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Unlike many of the previous studies, this paper examines the labor market substitutability or complementarity within and across the industry according to the classification of Industry Canada

The substitutability of labor between immigrants and natives in the Canadian labor market: circa 1995

Journal of Population Economics, no. 1 (2009): 199-217

Cited: 17|Views13

Abstract

This paper examines the substitutability or complementarity between Canadian-born and immigrant workers. These are examined by estimating a set of wage equations using a generalized Leontief production function. The paper finds that, in general, there is no displacement of Canadian-born workers by immigrants. Recent immigrants affect th...More

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Introduction
  • The possible effects of immigration on labor market outcomes of native-born workers are a core research agenda in recent years.
  • This concern has a long history, and investigation of this question for different immigrant-receiving countries finds mixed effects of immigration on natives’ employment and wages.
  • A. Islam predictions of theoretical models remain at best well-reasoned speculation and are not suited to guide policy (Dustmann, Fabbai, and Preston 2005)
Highlights
  • The possible effects of immigration on labor market outcomes of native-born workers are a core research agenda in recent years
  • The elasticity of complementarity between Canadianborn workers in the goods sector and recent immigrants in that sector is −1.26, indicating that a decrease in Canadian-born wage in the goods sector of 12.6% is due to an increase in recent immigrants by 10%
  • The argument that personal benefits offsets the economic loss in this case does not necessarily hold because unlike USA, where immigration policy favors family reunification, most of the Canadian immigrants are required to satisfy the points system to be able to become immigrants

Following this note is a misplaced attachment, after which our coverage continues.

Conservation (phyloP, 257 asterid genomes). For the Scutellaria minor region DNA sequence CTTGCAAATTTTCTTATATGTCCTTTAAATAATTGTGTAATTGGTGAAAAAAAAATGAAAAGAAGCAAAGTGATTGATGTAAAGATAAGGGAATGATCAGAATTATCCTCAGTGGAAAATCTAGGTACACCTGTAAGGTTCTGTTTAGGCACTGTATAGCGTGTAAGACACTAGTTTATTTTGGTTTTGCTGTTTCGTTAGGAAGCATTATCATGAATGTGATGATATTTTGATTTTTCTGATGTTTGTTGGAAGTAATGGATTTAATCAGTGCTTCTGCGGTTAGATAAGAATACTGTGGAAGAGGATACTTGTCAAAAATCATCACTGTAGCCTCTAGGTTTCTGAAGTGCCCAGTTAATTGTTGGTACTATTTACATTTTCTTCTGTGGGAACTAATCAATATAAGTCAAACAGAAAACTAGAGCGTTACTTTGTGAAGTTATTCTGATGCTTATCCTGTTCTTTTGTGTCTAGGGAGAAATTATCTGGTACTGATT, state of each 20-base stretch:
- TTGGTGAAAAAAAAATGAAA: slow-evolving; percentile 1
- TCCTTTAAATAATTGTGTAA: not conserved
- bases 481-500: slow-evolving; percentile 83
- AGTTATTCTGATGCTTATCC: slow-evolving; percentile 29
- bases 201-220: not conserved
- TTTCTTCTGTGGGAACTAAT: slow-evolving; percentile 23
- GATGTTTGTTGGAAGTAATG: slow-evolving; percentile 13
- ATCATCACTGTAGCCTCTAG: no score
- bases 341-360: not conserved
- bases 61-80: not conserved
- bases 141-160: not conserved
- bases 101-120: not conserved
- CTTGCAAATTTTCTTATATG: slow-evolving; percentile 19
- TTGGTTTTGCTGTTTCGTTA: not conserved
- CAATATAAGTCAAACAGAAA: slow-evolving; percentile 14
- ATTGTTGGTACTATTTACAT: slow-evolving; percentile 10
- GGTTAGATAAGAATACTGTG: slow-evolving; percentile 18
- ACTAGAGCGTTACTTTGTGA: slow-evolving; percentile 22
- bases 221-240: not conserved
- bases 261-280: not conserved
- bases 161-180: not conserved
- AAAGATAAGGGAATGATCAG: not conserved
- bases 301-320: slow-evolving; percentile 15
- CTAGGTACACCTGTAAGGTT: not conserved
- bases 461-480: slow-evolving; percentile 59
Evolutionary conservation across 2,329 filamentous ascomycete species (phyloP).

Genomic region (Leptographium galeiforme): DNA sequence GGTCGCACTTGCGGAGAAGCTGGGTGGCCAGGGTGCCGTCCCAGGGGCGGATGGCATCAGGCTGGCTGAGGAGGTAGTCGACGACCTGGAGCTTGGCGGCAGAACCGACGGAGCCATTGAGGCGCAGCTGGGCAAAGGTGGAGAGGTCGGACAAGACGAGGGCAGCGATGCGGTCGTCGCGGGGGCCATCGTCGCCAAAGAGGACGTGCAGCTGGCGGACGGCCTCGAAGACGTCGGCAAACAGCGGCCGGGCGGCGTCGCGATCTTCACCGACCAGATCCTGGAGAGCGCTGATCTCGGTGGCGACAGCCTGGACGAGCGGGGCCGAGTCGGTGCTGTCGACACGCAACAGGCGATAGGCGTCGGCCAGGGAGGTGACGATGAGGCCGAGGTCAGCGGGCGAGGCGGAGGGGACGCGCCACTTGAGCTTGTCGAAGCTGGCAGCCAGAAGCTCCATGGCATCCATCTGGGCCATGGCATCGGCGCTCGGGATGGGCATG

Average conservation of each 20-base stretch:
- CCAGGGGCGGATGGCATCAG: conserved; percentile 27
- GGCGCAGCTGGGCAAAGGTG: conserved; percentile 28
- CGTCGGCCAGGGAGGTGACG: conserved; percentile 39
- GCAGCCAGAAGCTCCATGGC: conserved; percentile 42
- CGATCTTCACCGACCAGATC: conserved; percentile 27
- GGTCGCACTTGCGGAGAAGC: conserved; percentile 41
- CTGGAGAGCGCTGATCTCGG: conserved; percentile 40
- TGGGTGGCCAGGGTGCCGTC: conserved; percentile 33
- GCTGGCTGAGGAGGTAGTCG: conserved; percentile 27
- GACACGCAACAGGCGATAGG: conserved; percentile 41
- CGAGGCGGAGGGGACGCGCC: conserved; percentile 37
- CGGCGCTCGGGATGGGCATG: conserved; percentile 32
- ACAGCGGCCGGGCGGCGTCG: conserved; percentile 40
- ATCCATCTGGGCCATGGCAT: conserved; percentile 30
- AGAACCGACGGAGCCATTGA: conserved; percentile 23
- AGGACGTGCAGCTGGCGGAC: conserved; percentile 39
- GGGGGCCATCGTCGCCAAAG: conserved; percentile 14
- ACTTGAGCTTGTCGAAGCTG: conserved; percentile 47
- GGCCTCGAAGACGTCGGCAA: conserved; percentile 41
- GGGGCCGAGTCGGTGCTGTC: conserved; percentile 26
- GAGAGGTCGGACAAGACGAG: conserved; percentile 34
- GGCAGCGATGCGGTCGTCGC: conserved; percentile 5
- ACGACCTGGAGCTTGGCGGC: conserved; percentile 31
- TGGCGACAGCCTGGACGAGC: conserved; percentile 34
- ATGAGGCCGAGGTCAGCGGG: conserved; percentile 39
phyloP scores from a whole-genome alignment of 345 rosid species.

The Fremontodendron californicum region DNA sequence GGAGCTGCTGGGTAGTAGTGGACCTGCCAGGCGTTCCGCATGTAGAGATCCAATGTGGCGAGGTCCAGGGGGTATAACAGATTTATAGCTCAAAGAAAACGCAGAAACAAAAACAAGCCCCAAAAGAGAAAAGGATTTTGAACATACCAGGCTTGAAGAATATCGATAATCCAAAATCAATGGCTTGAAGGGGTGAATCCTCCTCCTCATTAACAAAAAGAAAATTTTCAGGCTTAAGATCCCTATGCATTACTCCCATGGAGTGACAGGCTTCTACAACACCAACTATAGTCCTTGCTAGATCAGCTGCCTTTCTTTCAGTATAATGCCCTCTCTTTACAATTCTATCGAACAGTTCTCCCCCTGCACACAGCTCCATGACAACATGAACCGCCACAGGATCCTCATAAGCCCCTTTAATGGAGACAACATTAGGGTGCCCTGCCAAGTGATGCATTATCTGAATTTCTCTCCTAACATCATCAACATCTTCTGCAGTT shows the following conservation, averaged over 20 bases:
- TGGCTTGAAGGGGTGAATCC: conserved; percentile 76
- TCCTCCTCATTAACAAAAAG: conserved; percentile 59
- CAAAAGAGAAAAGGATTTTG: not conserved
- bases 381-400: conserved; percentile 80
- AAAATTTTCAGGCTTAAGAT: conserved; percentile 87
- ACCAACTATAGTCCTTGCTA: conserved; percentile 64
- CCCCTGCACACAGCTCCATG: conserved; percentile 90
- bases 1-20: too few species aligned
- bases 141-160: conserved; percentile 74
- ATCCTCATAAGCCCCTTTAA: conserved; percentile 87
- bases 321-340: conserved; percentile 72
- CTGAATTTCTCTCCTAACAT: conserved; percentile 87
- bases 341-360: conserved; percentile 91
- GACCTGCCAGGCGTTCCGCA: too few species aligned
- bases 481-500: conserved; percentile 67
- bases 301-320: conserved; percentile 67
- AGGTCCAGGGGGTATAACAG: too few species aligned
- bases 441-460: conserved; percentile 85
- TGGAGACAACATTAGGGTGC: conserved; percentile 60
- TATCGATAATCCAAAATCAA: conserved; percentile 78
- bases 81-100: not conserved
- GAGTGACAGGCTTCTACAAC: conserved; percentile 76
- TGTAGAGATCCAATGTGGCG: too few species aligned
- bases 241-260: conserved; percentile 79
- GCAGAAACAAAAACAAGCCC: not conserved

• The substitutability of labor between immigrants and native-born workers has been a key debate for a long period of time
  • The influx of immigrants and their concentration on certain occupations and industries raise the question of how immigration affects the wages of natives
  • Unlike many of the previous studies, this paper examines the labor market substitutability or complementarity within and across the industry according to the classification of Industry Canada
Results
  • The corresponding Hicksian elasticity is 0.16, which implies that a 10-percentage point increase in the supply of recent immigrants will increase the wage earnings of Canadians by 1.6%.
  • The cross-elasticity between the Canadian-born workers in the service industries and old immigrants in the same sector is −0.174
  • This implies that a 10% increase in old immigrants would depress the Canadian-born wage by 1.74%.
  • The cross-elasticity between Canadian-born workers in the goods sector and recent immigrants employed in the service sector is 1.32, implying that for a 10% increase in recent immigrants in the goods sector, there will be a 13.2% increase in the wage of Canadian-born workers.
  • They categorize industry in an arbitrary manner, and they recognize this
Conclusion
  • The results presented above support the conclusion that recent and older immigrants are substitutes in the aggregate and within a given industry
  • This implies that wages of older immigrants tend to suffer from the arrival of recent immigrants.